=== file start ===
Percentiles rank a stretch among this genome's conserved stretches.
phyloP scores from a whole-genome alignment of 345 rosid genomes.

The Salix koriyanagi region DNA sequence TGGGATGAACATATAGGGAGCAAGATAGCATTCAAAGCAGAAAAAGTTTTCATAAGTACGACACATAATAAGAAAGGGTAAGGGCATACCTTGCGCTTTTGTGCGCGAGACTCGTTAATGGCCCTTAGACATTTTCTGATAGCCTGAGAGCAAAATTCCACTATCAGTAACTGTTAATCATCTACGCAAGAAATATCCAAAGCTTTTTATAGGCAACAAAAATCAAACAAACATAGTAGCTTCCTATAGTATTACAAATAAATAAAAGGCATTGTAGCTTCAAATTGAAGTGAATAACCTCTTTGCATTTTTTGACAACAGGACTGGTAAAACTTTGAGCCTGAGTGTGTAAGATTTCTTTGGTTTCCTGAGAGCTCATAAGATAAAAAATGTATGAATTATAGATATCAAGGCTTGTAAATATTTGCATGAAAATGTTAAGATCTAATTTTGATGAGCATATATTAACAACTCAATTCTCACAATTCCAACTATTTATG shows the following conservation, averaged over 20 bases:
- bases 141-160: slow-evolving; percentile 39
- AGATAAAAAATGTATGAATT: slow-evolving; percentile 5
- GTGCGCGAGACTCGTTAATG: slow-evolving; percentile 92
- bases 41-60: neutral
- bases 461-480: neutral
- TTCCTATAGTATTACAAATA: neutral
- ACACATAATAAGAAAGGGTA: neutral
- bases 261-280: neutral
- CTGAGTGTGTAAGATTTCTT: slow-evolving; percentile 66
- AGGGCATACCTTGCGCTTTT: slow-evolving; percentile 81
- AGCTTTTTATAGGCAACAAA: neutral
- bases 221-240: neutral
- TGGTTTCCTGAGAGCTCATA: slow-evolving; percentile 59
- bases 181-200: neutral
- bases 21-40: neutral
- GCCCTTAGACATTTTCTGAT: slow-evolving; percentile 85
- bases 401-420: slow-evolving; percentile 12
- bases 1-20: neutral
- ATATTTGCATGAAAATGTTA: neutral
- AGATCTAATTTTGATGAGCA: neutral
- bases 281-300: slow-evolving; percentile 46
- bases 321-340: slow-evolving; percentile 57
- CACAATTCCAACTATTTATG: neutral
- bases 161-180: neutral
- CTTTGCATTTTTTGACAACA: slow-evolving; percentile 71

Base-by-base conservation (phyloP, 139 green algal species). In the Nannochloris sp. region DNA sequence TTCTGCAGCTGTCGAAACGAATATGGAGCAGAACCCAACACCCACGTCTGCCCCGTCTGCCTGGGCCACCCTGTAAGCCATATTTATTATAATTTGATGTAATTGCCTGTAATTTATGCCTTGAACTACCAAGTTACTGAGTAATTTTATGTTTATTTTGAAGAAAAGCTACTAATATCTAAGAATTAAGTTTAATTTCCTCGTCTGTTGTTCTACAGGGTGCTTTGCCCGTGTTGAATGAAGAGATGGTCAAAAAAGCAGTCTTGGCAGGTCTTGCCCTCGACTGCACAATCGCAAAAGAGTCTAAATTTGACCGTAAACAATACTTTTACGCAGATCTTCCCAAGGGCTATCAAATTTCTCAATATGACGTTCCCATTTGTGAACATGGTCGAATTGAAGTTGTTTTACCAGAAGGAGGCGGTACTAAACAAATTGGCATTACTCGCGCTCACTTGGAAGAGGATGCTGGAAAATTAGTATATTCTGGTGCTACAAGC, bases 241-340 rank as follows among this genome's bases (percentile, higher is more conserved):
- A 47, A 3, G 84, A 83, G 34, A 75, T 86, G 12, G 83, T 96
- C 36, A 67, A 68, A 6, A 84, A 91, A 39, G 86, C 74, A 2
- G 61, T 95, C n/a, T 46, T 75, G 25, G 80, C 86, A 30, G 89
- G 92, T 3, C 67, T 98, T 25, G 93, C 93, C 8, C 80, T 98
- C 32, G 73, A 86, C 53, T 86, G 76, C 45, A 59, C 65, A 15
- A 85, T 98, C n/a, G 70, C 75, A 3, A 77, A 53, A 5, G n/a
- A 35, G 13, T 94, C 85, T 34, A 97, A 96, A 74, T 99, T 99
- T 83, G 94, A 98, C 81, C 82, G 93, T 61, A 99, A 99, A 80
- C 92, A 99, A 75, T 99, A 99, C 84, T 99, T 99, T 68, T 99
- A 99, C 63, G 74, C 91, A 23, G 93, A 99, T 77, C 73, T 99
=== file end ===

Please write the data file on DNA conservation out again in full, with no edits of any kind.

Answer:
Percentiles rank a stretch among this genome's conserved stretches.
phyloP scores from a whole-genome alignment of 345 rosid genomes.

The Salix koriyanagi region DNA sequence TGGGATGAACATATAGGGAGCAAGATAGCATTCAAAGCAGAAAAAGTTTTCATAAGTACGACACATAATAAGAAAGGGTAAGGGCATACCTTGCGCTTTTGTGCGCGAGACTCGTTAATGGCCCTTAGACATTTTCTGATAGCCTGAGAGCAAAATTCCACTATCAGTAACTGTTAATCATCTACGCAAGAAATATCCAAAGCTTTTTATAGGCAACAAAAATCAAACAAACATAGTAGCTTCCTATAGTATTACAAATAAATAAAAGGCATTGTAGCTTCAAATTGAAGTGAATAACCTCTTTGCATTTTTTGACAACAGGACTGGTAAAACTTTGAGCCTGAGTGTGTAAGATTTCTTTGGTTTCCTGAGAGCTCATAAGATAAAAAATGTATGAATTATAGATATCAAGGCTTGTAAATATTTGCATGAAAATGTTAAGATCTAATTTTGATGAGCATATATTAACAACTCAATTCTCACAATTCCAACTATTTATG shows the following conservation, averaged over 20 bases:
- bases 141-160: slow-evolving; percentile 39
- AGATAAAAAATGTATGAATT: slow-evolving; percentile 5
- GTGCGCGAGACTCGTTAATG: slow-evolving; percentile 92
- bases 41-60: neutral
- bases 461-480: neutral
- TTCCTATAGTATTACAAATA: neutral
- ACACATAATAAGAAAGGGTA: neutral
- bases 261-280: neutral
- CTGAGTGTGTAAGATTTCTT: slow-evolving; percentile 66
- AGGGCATACCTTGCGCTTTT: slow-evolving; percentile 81
- AGCTTTTTATAGGCAACAAA: neutral
- bases 221-240: neutral
- TGGTTTCCTGAGAGCTCATA: slow-evolving; percentile 59
- bases 181-200: neutral
- bases 21-40: neutral
- GCCCTTAGACATTTTCTGAT: slow-evolving; percentile 85
- bases 401-420: slow-evolving; percentile 12
- bases 1-20: neutral
- ATATTTGCATGAAAATGTTA: neutral
- AGATCTAATTTTGATGAGCA: neutral
- bases 281-300: slow-evolving; percentile 46
- bases 321-340: slow-evolving; percentile 57
- CACAATTCCAACTATTTATG: neutral
- bases 161-180: neutral
- CTTTGCATTTTTTGACAACA: slow-evolving; percentile 71

Base-by-base conservation (phyloP, 139 green algal species). In the Nannochloris sp. region DNA sequence TTCTGCAGCTGTCGAAACGAATATGGAGCAGAACCCAACACCCACGTCTGCCCCGTCTGCCTGGGCCACCCTGTAAGCCATATTTATTATAATTTGATGTAATTGCCTGTAATTTATGCCTTGAACTACCAAGTTACTGAGTAATTTTATGTTTATTTTGAAGAAAAGCTACTAATATCTAAGAATTAAGTTTAATTTCCTCGTCTGTTGTTCTACAGGGTGCTTTGCCCGTGTTGAATGAAGAGATGGTCAAAAAAGCAGTCTTGGCAGGTCTTGCCCTCGACTGCACAATCGCAAAAGAGTCTAAATTTGACCGTAAACAATACTTTTACGCAGATCTTCCCAAGGGCTATCAAATTTCTCAATATGACGTTCCCATTTGTGAACATGGTCGAATTGAAGTTGTTTTACCAGAAGGAGGCGGTACTAAACAAATTGGCATTACTCGCGCTCACTTGGAAGAGGATGCTGGAAAATTAGTATATTCTGGTGCTACAAGC, bases 241-340 rank as follows among this genome's bases (percentile, higher is more conserved):
- A 47, A 3, G 84, A 83, G 34, A 75, T 86, G 12, G 83, T 96
- C 36, A 67, A 68, A 6, A 84, A 91, A 39, G 86, C 74, A 2
- G 61, T 95, C n/a, T 46, T 75, G 25, G 80, C 86, A 30, G 89
- G 92, T 3, C 67, T 98, T 25, G 93, C 93, C 8, C 80, T 98
- C 32, G 73, A 86, C 53, T 86, G 76, C 45, A 59, C 65, A 15
- A 85, T 98, C n/a, G 70, C 75, A 3, A 77, A 53, A 5, G n/a
- A 35, G 13, T 94, C 85, T 34, A 97, A 96, A 74, T 99, T 99
- T 83, G 94, A 98, C 81, C 82, G 93, T 61, A 99, A 99, A 80
- C 92, A 99, A 75, T 99, A 99, C 84, T 99, T 99, T 68, T 99
- A 99, C 63, G 74, C 91, A 23, G 93, A 99, T 77, C 73, T 99